The WTO Dispute Settlement Panel examining Canadian and Mexican complaints against U.S. Country of Origin Labelling (COOL) requirements as they affect exports of hogs and cattle wrapped up its second series of meetings yesterday.
Canada complained that the inflexible and protectionist nature of the U.S. Rules compounded by interference in implementation has seriously impacted Canadian exports of feeder and slaughter hogs to the direct benefit of U.S. competitors.
Canadian hogs producers were represented by Martin Rice, Executive Director of the Canadian Pork Council; Andrew Dickson, General Manager of Manitoba Pork; and Patrick O'Neil, Ontario Pork's Trade Strategist. They were supported by CPC International Trade Counsel, Peter Clark.
"Unfortunately, actions taken in both the United States Congress and the administration eliminated the flexibility in the final rule that would have made it less protectionist" Mr. Rice explained.
Getting the border back to normal
Mr. Dickson noted "on balance, the third country intervenors supported the proposition that COOL was not WTO consistent." He explained, "Live exports are essential to the health of the Canadian hog industry. For Manitoba, they are essential. I am encouraged by the Canadian team's performance. We expect a speedy favourable finding and that we can get the border back to normal soon."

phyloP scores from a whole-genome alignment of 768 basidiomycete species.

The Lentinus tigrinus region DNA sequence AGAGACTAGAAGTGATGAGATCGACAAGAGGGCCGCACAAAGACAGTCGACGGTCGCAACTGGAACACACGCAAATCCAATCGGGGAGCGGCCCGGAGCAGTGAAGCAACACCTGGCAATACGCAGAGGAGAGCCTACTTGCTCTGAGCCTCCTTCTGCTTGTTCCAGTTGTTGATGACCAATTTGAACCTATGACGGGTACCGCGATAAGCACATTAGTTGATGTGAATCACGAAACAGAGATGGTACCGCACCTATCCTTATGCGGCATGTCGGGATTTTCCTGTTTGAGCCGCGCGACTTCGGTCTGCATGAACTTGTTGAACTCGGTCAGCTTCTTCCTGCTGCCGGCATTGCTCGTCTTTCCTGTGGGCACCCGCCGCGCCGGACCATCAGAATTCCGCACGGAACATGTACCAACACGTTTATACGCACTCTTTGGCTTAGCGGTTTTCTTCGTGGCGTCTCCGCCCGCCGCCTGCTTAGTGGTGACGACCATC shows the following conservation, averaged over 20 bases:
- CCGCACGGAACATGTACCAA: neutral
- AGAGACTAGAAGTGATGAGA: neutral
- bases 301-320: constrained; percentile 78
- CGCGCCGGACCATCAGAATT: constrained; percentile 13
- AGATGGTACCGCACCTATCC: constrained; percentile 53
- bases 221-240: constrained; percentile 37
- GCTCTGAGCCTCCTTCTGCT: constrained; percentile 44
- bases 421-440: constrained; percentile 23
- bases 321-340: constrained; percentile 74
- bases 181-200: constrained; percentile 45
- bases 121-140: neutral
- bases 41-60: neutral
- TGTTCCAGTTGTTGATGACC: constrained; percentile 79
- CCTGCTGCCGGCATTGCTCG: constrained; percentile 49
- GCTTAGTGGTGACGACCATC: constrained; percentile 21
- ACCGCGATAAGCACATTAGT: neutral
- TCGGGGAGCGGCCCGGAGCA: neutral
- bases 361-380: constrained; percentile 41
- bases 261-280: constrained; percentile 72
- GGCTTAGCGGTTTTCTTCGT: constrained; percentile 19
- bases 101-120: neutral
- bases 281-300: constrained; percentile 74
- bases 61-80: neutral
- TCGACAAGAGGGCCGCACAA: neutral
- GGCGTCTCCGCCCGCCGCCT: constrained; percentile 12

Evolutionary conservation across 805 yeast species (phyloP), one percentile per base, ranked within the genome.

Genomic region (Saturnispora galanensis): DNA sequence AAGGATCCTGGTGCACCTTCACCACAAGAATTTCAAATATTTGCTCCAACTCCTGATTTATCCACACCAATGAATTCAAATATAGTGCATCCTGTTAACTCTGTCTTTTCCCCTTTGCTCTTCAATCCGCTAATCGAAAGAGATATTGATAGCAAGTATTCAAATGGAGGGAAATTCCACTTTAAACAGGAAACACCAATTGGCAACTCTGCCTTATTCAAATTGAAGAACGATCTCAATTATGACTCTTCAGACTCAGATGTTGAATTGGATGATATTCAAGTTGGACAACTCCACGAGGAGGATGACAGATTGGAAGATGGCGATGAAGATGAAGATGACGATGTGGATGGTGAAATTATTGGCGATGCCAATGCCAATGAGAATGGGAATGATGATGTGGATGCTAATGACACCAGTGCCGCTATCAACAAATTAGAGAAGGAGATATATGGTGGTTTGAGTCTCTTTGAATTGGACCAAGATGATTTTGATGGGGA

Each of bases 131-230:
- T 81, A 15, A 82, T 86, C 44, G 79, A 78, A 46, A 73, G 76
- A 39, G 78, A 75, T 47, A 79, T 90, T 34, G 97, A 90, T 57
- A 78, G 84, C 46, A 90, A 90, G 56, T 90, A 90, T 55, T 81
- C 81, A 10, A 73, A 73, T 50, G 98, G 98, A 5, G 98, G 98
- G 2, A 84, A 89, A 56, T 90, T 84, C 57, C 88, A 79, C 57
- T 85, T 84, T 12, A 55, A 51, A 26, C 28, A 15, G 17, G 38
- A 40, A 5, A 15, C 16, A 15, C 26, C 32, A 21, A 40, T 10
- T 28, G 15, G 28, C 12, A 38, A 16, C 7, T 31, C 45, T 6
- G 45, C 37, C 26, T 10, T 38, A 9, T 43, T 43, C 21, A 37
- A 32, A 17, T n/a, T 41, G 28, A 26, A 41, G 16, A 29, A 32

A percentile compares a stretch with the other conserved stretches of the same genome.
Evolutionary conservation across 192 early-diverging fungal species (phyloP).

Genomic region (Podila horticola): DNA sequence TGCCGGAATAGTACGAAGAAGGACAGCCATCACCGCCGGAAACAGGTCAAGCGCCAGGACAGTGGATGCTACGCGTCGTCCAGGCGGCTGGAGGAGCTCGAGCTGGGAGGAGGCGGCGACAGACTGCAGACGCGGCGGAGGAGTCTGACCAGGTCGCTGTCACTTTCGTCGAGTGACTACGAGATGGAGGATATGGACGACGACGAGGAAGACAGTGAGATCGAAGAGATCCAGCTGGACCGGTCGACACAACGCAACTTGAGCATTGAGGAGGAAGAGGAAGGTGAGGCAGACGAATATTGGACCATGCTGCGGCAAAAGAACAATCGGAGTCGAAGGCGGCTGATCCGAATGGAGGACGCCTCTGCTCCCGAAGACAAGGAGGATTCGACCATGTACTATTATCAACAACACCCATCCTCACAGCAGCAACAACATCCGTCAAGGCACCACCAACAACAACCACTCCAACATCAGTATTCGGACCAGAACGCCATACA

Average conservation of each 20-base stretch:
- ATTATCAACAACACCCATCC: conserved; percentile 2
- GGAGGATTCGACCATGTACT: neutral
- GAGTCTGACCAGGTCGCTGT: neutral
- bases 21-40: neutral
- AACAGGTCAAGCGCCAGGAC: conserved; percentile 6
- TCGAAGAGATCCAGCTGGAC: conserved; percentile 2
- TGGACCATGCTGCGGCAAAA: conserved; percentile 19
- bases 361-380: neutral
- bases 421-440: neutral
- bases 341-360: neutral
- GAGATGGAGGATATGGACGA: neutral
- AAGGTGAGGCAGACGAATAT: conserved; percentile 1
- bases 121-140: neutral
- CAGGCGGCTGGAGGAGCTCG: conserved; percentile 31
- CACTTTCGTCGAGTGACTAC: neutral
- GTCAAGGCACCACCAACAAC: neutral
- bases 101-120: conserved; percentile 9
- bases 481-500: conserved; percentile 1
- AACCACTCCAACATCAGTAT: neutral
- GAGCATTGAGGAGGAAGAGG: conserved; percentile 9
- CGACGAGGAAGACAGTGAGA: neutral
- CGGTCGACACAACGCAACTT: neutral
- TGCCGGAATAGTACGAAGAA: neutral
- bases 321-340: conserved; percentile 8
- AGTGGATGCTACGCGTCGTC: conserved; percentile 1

Mr. O'Neil was pleased with the week and the strong performance of the Canadian government team. "We wanted to make a contribution and we were able to," he explained. "This was a very facts-based case and it has been a very satisfying experience developing the facts base with the Government lawyers and Agriculture and Agri-Food Canada experts to develop a comprehensive and persuasive case."
Peter Clark explained, "The formal meetings are over – and Canada's summation was concise but complete and compelling. The government/industry team now needs to answer numerous very detailed and very difficult questions from the panel."
Decision made by summer
"We should have a decision by summer," he noted. "This dispute has broad implications – the E.U. is developing a new very extensive regime. It could seriously erode market access benefits under CETA (Comprehensive Economic and Trade Agreement). If the panel does not clearly condemn the protectionist abuses of the U.S. COOL measures, Country of Origin Labelling could become one of the new non-tariff measures of choice."
"The Canadian Pork Council and its members, together with the Government of Canada and the Canadian Cattlemen's Association, have been struggling with COOL since its inception in the 2002 Farm Bill", said Jurgen Preugschas, CPC President, "and we are pleased to see signs of real progress in having our concerns recognized and addressed."